Indonesia appoints chiefs for three new joint defence commands
Straits times – PUBLISHED SEP 27, 2019, 4:26 PM SGT
JAKARTA – Indonesia’s three newly formed joint defence commands, Kogabwilhan, designed for flexible and quick deployment to any security situation, will be led by three-star generals.
Equipped with naval, air and army assets, each Kogabwilhan will be responsible for the country’s western, central and eastern parts.
The command centre overseeing the western part of Indonesia is located in Tanjung Pinang in the Riau islands, the Indonesian province which covers Batam and Bintan islands, and is the closest to Singapore.
“There are a lot of threats coming from the Malacca Strait… We also need to guard the North Natuna Sea,” armed forces commander, Air Chief Marshal Hadi Tjahjanto, told reporters on Friday (Sept 27) at the Halim Perdana Kusuma air base in Jakarta after the inauguration ceremony for the Kogabwilhan commanders.
Another command centre is located in Balikpapan, East Kalimantan province, and this would beef up the air defence of the region which includes the proposed site for the country’s new administrative capital, said Air Chief Marshal Hadi.
The third command in Biak, Papua, would help keep the security in the West Papua region’s borders as well as its waters, he said. Indonesia’s West Papua region, which borders Papua New Guinea, consists of Papua and West Papua provinces. Indonesia has a total of 34 provinces.
On Friday, Vice-Admiral Yudo Margono was inaugurated as the commander of the western Kogabwilhan and Air Marshal Fadjar Prasetyo as the central Kogabwilhan commander. Both were previously senior territorial military officers.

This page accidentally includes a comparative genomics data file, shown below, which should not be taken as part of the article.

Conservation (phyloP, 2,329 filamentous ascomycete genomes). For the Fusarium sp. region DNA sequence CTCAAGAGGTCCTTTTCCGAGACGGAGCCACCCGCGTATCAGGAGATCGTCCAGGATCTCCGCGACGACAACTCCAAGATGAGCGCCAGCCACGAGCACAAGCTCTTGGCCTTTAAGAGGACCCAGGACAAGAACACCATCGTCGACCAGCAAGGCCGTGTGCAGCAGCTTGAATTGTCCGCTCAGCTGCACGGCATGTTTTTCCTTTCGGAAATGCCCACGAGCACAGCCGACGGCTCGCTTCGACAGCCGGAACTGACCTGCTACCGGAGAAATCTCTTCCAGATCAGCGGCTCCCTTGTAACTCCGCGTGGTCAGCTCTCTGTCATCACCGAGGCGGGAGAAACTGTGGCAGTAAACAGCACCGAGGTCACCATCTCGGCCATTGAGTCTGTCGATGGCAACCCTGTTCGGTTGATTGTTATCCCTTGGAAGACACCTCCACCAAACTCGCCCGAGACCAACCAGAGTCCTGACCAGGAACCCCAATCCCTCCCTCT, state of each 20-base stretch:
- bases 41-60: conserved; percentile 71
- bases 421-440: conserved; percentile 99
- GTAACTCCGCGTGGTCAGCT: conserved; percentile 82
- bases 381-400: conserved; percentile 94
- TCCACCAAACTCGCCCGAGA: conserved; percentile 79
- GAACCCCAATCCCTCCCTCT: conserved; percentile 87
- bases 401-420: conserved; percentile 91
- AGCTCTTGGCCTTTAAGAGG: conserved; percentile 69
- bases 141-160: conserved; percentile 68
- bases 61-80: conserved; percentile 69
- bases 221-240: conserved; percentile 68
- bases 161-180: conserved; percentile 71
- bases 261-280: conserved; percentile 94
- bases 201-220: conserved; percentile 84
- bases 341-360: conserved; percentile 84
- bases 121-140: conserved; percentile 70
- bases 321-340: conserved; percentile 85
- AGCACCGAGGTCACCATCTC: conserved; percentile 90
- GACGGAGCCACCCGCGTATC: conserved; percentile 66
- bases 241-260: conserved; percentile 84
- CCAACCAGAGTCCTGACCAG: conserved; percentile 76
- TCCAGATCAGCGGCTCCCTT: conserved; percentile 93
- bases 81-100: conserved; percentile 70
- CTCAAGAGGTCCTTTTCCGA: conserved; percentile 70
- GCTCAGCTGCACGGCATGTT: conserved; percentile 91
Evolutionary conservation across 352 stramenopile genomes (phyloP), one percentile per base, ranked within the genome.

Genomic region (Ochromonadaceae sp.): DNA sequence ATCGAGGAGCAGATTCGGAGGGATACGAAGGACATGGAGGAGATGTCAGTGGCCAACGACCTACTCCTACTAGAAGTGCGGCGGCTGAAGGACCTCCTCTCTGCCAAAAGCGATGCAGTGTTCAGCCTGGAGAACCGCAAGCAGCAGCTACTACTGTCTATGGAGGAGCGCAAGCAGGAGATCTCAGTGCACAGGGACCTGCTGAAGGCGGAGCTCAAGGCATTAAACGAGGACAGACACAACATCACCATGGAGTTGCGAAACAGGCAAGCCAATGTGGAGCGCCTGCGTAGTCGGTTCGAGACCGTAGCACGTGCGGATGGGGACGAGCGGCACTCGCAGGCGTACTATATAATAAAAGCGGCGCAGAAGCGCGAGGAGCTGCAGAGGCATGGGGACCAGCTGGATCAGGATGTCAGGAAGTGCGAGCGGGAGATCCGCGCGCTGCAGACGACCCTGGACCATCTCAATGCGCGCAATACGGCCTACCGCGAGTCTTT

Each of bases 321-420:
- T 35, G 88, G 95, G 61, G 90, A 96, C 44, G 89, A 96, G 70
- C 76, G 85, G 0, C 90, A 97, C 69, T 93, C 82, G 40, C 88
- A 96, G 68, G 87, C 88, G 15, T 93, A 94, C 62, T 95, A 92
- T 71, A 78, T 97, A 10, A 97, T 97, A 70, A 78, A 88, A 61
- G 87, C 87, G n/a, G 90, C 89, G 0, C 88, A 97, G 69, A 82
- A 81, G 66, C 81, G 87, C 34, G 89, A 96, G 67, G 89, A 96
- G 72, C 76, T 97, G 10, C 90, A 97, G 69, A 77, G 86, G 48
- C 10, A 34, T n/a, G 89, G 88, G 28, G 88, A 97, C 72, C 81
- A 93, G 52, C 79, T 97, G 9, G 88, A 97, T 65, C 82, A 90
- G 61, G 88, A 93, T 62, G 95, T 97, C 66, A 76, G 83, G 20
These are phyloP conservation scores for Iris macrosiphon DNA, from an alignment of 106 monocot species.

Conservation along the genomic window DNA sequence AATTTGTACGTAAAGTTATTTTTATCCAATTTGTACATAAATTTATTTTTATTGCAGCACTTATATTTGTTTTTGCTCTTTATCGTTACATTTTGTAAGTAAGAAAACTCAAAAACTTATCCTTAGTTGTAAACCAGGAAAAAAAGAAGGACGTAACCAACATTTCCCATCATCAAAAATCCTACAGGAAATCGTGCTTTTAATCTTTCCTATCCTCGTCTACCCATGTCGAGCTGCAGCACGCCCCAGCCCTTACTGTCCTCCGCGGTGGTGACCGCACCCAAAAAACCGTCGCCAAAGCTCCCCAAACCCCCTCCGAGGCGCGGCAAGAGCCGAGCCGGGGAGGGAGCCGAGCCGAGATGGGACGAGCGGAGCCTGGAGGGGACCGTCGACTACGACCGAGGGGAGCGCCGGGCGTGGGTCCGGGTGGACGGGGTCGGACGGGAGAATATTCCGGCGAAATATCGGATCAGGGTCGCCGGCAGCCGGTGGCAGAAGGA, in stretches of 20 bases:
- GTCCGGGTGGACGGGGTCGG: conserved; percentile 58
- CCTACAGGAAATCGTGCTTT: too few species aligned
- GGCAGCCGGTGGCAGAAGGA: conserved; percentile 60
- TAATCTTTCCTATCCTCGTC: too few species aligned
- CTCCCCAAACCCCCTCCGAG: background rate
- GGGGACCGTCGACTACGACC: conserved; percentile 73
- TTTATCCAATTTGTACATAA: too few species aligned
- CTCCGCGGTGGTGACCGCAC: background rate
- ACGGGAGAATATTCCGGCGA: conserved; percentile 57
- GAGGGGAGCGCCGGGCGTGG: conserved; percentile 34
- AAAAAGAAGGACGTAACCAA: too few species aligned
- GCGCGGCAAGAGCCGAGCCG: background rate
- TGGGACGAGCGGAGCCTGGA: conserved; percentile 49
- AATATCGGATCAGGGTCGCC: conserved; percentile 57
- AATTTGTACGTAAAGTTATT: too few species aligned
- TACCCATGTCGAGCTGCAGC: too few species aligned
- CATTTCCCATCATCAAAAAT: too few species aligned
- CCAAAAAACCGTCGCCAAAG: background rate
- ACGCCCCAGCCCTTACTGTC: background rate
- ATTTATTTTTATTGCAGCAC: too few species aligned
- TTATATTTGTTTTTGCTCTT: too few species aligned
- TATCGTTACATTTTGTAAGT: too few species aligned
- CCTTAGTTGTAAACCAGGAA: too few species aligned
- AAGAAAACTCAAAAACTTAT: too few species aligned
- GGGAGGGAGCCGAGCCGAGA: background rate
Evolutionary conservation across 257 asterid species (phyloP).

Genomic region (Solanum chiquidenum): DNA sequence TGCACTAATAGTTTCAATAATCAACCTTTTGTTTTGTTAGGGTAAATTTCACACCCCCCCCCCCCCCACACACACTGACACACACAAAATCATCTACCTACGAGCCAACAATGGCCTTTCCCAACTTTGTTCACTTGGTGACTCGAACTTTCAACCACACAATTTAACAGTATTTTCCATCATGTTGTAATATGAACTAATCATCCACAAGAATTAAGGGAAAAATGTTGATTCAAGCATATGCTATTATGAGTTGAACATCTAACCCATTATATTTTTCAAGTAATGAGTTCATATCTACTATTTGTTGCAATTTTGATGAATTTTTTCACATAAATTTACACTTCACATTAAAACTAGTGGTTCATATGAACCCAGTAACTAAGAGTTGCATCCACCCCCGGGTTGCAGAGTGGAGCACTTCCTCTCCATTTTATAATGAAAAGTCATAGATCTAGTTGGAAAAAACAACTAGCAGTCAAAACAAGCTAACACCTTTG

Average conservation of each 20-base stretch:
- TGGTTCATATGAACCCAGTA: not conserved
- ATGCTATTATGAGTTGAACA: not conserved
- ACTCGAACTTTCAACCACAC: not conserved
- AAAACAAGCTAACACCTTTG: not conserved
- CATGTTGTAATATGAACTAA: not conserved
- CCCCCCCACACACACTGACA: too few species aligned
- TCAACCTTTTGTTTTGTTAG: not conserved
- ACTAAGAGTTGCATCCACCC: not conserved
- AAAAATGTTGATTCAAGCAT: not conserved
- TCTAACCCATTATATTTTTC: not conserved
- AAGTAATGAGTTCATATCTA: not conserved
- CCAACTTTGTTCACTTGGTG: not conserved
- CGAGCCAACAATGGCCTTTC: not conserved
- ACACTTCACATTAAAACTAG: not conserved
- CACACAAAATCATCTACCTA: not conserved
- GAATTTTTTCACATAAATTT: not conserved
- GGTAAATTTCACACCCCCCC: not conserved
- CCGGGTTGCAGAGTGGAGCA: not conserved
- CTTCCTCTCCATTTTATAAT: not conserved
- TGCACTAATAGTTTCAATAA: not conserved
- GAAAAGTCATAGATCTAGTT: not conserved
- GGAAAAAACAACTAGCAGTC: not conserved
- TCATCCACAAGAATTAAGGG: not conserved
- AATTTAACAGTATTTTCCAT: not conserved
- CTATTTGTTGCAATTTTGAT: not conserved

The eastern Kogabwilhan will be led by Major-General Ganip Warsito, who was previously the operations assistant to Air Chief Marshal Hadi.
Indonesia has been making efforts to assert its sovereignty over an area north of the Natuna islands following encroachments by Chinese and Vietnamese vessels.
Two years ago, a senior Indonesian government official unveiled a map identified the section of the South China Sea north of the Natuna islands as the North Natuna Sea.
Although the area lies in Indonesia’s exclusive economic zone (EEZ), it was previously left unnamed and was taken to be part of the South China Sea.
Indonesia maintains that it is not a party to the South China Sea dispute, in spite of diplomatic incidents involving the waters around the Natunas.
Last month, the government announced that it would seek parliamentary approval to move the country’s administrative capital to East Kalimantan, near the provincial capital of Balikpapan, leaving overcrowded Jakarta to remain only as the nation’s centre of trade and finance.
In Papua, Indonesia is currently tackling a rising separatist movement, which the government claims has been fuelled by human rights activists hired by Western foreign governments unhappy with its recent management of the natural resources in the region.